Everytime you correctly review a passport, you get some money. At the end of the day, you can spend that money on food and heat for your offscreen family. At a certain point, the transit papers will get so complex that you will, inevitably, start making a lot of mistakes. This can become a serious problem as every incorrectly reviewed passport will deduct more and more cash from your pay at the end of the day. With your family’s lives on the line and the job getting tougher and tougher, the game asks you — like actually asks you, through gameplay — what are you willing to do to get the money you need? Will you take a bribe from a shady character? Will you start throwing more people in jail so you can get a cut of the prison guard’s bonus? Will you do knowingly dishonest or immoral things just so you can get that extra ten bucks that might allow your family to eat tonight? There are no right or wrong answers. The game comes with twenty different endings, so you never really get the sense that the game is judging you — there are simply a bunch of different ways to complete your 31 days of service, no “right” or “wrong” ones. For a game purely about stamping one of two answers on little pieces of paper, you’re actually given a spectacular amount of freedom in how you choose to express yourself. Are you a patriot at all costs, slavishly devoted to the system that got you this job? Or do you prioritize your family’s safety over all elsef?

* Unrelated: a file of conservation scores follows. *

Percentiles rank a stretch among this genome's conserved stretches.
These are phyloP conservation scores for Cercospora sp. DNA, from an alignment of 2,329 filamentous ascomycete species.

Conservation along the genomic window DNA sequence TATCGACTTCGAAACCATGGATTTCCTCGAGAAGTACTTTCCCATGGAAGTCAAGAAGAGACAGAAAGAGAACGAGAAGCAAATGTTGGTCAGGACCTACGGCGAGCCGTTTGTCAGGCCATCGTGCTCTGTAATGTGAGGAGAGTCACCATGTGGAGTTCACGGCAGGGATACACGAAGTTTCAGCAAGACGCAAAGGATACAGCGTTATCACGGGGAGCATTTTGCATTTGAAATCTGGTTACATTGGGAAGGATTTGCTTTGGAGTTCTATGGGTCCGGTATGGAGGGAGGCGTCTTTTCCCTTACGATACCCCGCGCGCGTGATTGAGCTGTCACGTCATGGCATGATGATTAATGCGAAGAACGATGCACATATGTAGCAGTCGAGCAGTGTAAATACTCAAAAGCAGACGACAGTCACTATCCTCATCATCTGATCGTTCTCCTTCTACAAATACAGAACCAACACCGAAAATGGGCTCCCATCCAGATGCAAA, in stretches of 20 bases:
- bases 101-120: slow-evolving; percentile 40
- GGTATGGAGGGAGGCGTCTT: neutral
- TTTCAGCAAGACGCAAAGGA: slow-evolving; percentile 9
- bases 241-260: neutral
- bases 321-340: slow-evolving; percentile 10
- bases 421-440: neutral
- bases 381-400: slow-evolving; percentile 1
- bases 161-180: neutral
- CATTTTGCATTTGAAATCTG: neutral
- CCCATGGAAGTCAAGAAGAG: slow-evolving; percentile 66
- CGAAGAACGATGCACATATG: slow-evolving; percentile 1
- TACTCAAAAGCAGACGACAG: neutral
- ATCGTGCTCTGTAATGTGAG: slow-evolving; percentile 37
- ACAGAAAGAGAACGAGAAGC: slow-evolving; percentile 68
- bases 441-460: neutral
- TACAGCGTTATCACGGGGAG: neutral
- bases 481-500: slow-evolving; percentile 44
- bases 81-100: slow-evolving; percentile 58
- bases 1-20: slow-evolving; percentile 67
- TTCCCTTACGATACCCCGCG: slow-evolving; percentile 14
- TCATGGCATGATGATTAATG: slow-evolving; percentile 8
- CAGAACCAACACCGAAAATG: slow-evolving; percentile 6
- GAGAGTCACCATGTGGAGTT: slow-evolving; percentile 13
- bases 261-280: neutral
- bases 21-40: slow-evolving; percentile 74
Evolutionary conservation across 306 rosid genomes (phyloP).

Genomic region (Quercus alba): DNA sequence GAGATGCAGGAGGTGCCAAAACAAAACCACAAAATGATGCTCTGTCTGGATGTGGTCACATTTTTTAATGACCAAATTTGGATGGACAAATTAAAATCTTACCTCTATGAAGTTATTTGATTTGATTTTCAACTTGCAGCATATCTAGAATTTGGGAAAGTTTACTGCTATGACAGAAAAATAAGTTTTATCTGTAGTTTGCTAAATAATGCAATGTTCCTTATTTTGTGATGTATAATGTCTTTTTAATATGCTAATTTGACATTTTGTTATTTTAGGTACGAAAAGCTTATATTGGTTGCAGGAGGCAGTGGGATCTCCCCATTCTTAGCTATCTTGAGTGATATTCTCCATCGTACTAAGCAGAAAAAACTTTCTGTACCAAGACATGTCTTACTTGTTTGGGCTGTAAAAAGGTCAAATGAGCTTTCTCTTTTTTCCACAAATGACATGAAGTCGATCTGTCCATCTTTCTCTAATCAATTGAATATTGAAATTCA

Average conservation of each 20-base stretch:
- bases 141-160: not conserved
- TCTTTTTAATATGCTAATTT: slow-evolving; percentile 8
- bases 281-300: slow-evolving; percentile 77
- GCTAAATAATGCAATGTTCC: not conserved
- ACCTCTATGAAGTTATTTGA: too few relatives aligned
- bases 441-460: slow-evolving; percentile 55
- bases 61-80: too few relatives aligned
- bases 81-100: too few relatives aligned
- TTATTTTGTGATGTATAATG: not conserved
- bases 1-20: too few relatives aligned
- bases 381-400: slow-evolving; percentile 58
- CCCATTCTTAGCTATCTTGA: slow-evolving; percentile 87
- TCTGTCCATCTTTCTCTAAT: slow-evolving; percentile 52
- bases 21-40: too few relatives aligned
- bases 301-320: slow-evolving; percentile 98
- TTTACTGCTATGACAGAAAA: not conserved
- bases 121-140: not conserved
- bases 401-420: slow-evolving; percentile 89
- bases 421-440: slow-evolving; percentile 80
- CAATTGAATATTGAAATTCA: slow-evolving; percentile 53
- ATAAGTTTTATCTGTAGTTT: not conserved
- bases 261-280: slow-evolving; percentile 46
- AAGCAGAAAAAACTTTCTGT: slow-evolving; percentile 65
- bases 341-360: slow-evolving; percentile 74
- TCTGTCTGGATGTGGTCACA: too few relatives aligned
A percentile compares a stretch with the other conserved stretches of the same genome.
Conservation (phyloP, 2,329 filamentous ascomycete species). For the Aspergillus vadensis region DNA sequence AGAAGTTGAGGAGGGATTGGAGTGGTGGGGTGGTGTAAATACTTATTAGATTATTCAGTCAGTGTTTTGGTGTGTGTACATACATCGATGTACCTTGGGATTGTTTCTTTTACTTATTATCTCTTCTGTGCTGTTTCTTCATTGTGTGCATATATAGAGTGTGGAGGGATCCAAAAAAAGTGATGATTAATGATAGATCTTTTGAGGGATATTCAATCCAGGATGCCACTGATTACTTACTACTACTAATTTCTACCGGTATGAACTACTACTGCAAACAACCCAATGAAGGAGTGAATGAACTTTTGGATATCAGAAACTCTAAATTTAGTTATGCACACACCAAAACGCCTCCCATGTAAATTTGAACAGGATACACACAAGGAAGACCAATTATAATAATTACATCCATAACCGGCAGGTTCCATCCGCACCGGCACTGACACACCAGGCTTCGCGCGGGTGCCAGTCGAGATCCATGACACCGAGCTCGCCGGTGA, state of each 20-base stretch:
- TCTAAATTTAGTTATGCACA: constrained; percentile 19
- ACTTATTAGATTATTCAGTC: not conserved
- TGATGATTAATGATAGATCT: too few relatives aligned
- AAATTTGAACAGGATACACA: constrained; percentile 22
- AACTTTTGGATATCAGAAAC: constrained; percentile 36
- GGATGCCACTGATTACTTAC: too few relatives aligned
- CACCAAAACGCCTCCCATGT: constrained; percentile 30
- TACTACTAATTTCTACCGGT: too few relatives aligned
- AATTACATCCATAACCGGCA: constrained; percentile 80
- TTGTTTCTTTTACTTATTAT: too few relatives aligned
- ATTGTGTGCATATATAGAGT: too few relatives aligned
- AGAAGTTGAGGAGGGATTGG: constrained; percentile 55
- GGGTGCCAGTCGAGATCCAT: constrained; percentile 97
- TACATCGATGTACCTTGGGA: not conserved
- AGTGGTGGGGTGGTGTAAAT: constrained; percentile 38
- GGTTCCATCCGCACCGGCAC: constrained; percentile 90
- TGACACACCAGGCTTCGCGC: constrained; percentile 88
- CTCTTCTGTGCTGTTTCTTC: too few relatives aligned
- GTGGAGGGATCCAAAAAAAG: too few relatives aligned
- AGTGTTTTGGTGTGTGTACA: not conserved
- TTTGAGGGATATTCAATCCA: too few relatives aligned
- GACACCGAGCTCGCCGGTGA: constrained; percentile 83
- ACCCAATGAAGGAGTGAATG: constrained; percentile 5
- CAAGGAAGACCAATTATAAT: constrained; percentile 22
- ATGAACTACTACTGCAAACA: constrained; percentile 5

And I haven’t even mentioned how disturbing, yet even-handed the actual act of processing a human being feels. Looking over someone’s transit papers, you get a glimpse into their life as filtered by whichever government stooge filled their forms out for them (probably another tired nobody trying to make ends meet, just like you). You look at the “physical description” form for a sad-looking woman. It has only one word: “overweight.” On the one hand, Jesus — you had one word to describe this woman with, and that’s the one you chose? That’s awful. But on the other hand…it’s not inaccurate. She is a little chubby, and if it had said “skinny,” I would have had to confront her about that inconsistency, and she would have had to take a fingerprint test, which would have taken up more of my very short day, which means I don’t get to process as many people, which means my family might fucking die.